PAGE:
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(Private and Confidential.)

NEW ORLEANS, _February 27th, 1863.

SIR: In your letter lately received, you refer to an order of Gen. Banks with regard to trade, expressing apprehension that trade with the enemy was contemplated. This is a mistaken apprehension. Gen. Banks has, however, permitted such trade in one instance, the facts relating to which I now place before you.
Gen. Banks sent one or two men into the Opelousas territory above the Teche, to collect information, influence public opinion, etc., in which they were, to some extent, successful. As a pledge of his good faith, and as a reward in part to the men above mentioned, to prevent the burning of cotton and to conciliate generally, the General Commanding gave the enclosed permission for shipment of merchandise into territory beyond our lines. You will observe that the order enclosed is not entirely imperative; it is as much so, however, as any of his orders to me. I yielded a reluctant compliance therewith. It is necessary to state that the permission was given in contemplation of an immediate occupation of the country to which the goods were sent, by our forces. So far as I have been able to ascertain, the expedition to effect that occupation has been given up for the present. A small schooner took the permitted goods to their destination a week ago.
The reasons influencing Gen. Banks to order that a permit should be given for the shipment of these goods, and which I have here detailed, are gathered by me from the General and from the parties making the shipment. The principal object I believe to have been to so obtain the good will of the planters of that district, (where there is a great amount of cotton,) by conciliation, that they should not destroy their cotton on the advance of our army among them. The principal party making the shipment, is, and has been for years, the regular commercial agent of 3500 planters in the parish of Lafayette and vicinity.
You are already familiar with my opinions regarding all trade with the enemy. I restate my belief emphatically, that it is infinitely more advantageous to the rebels than to us; that the only good accruing therefrom, except to the enemy, is to the benefit of dishonest speculators; that its demoralizing effect upon the army is great; that for many other reasons it should, in no case, be permitted. As to the policy of conciliation, to me it always seems ineffectual, useless.
Former permits from Gen. Butler, similar to this, you referred to in your correspondence with that officer. I desire that Gen. Banks be not informed that I have sent you the enclosed list with the order annexed.

Permit by General Banks.

[This statement and the accompanying order in the manuscript were found by the editor with the letter of March 21. They seem to belong with that of February 27, and not being dated it has seemed best to insert them where they seem to belong.]

1 Doz. Common Overcoats,              1 Sett Buckets or Tubs.
1 Doz. Common Jackets,                  1 Box Sweet Meats.
1 Doz. Common Vests,                   10 Bbls, Flour.
1 Doz. Common Pantallons,            40 Bags Salt.
12 Prs. Common Blankets,               2 Boxes Cheng Tobco.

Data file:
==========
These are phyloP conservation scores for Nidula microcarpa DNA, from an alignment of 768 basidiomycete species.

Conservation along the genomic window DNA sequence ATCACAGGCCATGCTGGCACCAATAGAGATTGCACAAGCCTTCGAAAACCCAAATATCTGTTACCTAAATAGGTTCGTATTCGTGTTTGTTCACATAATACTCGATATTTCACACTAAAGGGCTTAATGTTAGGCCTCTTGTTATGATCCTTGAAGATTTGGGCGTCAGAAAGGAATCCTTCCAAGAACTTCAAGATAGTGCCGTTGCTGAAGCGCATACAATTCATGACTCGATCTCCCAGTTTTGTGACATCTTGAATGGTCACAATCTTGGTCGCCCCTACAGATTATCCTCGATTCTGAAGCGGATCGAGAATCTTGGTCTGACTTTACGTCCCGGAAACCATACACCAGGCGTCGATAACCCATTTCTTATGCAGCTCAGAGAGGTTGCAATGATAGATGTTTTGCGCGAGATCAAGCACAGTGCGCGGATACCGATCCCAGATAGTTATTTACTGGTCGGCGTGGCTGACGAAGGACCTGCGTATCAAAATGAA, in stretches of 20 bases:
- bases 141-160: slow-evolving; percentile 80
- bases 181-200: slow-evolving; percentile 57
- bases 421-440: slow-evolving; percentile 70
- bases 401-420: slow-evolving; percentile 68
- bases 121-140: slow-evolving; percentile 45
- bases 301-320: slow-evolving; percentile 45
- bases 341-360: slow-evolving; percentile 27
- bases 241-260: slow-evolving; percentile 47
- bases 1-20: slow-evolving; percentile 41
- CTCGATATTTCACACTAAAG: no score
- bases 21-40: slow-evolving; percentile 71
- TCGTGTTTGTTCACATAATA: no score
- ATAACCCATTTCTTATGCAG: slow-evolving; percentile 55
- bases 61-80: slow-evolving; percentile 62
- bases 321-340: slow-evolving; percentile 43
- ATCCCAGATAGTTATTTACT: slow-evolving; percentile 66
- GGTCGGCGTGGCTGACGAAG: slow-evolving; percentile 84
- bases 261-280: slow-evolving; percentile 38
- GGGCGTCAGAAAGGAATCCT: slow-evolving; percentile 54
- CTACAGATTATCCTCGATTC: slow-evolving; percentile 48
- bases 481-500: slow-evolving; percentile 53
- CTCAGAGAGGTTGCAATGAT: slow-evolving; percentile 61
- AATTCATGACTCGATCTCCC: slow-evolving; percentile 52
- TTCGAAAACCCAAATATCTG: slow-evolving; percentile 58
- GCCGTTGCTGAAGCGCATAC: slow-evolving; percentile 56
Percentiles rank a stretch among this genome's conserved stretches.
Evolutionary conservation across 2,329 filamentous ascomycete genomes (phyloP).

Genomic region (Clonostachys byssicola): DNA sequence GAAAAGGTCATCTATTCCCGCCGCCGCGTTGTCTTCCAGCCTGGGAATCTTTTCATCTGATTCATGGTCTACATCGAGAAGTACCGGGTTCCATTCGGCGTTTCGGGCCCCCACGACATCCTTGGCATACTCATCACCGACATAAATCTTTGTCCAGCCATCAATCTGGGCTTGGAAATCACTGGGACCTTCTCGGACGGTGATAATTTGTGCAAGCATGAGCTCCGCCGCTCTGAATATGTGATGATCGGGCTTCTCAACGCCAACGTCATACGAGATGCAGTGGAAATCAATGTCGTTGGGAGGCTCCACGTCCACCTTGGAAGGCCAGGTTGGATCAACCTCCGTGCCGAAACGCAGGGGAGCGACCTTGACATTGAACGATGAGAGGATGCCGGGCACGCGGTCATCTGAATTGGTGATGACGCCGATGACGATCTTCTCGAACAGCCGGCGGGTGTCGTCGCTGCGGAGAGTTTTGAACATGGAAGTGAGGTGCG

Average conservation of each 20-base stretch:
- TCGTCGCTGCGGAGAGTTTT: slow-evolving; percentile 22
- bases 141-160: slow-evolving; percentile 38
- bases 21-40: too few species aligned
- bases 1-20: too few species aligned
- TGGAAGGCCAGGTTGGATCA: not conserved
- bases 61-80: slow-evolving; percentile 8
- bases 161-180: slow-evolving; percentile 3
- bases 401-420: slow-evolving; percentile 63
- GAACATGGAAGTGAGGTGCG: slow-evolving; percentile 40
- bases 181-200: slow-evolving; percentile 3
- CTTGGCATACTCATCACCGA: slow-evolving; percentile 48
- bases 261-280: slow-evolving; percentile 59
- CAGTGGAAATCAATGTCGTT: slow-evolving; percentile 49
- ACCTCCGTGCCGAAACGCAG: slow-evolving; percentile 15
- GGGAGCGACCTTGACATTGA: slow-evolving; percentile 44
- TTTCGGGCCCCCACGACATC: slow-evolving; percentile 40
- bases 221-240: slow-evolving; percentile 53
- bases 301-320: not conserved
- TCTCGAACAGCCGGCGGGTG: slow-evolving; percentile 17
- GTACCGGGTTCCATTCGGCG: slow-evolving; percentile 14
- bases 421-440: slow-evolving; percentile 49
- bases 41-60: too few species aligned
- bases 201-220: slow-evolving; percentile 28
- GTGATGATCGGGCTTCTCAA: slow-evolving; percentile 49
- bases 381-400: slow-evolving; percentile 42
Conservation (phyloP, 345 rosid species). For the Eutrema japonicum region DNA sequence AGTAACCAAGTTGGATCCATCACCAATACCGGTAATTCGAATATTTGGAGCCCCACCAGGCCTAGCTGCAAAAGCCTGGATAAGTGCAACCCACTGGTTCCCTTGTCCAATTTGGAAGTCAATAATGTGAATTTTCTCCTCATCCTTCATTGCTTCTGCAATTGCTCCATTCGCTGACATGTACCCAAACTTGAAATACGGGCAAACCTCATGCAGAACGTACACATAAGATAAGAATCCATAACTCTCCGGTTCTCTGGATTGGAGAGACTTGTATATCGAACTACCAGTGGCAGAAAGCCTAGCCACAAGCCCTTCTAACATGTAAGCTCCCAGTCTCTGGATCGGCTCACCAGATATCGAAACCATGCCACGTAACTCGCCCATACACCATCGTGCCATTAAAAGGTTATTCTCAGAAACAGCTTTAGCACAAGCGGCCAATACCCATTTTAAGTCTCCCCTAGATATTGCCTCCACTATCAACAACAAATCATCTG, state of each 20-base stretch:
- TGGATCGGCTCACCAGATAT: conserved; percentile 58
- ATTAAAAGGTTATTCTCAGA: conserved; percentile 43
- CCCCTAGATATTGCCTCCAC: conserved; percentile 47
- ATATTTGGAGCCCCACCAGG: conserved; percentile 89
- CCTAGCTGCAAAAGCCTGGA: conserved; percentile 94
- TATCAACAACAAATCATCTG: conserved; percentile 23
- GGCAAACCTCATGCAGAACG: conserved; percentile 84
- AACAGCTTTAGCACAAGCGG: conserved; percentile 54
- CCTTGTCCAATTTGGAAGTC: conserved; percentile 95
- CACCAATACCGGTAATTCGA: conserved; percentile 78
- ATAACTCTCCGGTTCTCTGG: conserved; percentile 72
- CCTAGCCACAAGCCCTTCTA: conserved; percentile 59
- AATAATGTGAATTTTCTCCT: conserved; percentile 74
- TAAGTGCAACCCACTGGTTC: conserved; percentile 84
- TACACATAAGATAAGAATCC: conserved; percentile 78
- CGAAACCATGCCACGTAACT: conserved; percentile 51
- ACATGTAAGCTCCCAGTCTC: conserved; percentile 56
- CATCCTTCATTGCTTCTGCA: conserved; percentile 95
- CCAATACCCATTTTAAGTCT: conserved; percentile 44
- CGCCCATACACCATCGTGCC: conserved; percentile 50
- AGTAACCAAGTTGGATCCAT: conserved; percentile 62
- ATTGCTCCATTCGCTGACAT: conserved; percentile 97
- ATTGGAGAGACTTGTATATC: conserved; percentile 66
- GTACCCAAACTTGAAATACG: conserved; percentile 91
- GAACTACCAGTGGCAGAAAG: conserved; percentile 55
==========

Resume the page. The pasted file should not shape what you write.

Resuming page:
1 Doz. Common Fur Hats,                           "common."
4 pces. Twell Red Flannel                 2 Gross Matches.
2 pces. Twell Blue Do                       1 Box 1 Gross Blacking.
2 pces. White Do                            10 Bags Coffee.
12 pces. Merrimac Calico,              12 Reams Wrap'g. Paper.
6 pces. Black Do.                             1 Do. Writing Do.
10 pces. Brown Sheeting 4/4                      Pens, Ink, and Pencils,
6 pces. Twell Do.                           10 Boxes Codfish.
6 Doz. Coats Thread.                       6/2 Bbls. Mackerel.
4 Doz. Flax                                       6 Boxes Herrings.
1000 Apr. Needles,                      *10 Bill. Potatoes.
2 Gross Bone Buttons,                      1 Doz. Mule Collars.
2 Gross Small Do.                             1 Do. Bridles.
6 Pcs. Brown Denims,                       1 Do. Chain Traces.
12 Pcs. Ginghams.                             1 Do. Hoes.
6 Doz. Hickory Shirts.                       1 Do. Spades.
4 Do. Wool Undershirts.                   1 Do. Axes and Handles.
6 Do. Cotton Pocket Handfs.            3 Rolls Leather.
6 Pas. Silk Common Do.                 20 Boxes Soap.
6 Doz. Madrass Do.                         3 Bales Bagging.
2 Doz. Cotton Hose for ladies.        10 Coils Rope.
200 Doz. Sides.                              20 Coils Twine.
200 Doz. Shoulders.                     200 Coils Hams.
1 Box Pipes.                                    2 Doz. Packing Needles.
2 Box Segars.                                  6 Boxes Men and Ladies' Shoes.
1 One Case Sadlery. 

Honorable Mr. Denison, Collector, etc.
SIR: - I have consented upon full satisfaction that no advantage will be given to the enemy or his supporters, that the goods specified herein may be shipped to the plantations-150 in number - in the Parish of Lafayette, entering from Vermillion Bay, or its vicinity. The schooner which takes the goods to return with cotton to be sold in New Orleans for U. S. currency. Please observe the manner in which the goods are shipped and as far as may be proper, the execution of the laws.

N. P. BANKS, M. G.


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Annual Report of the American Historical Association; Volume II; Washington, Government Printing Office; 1903

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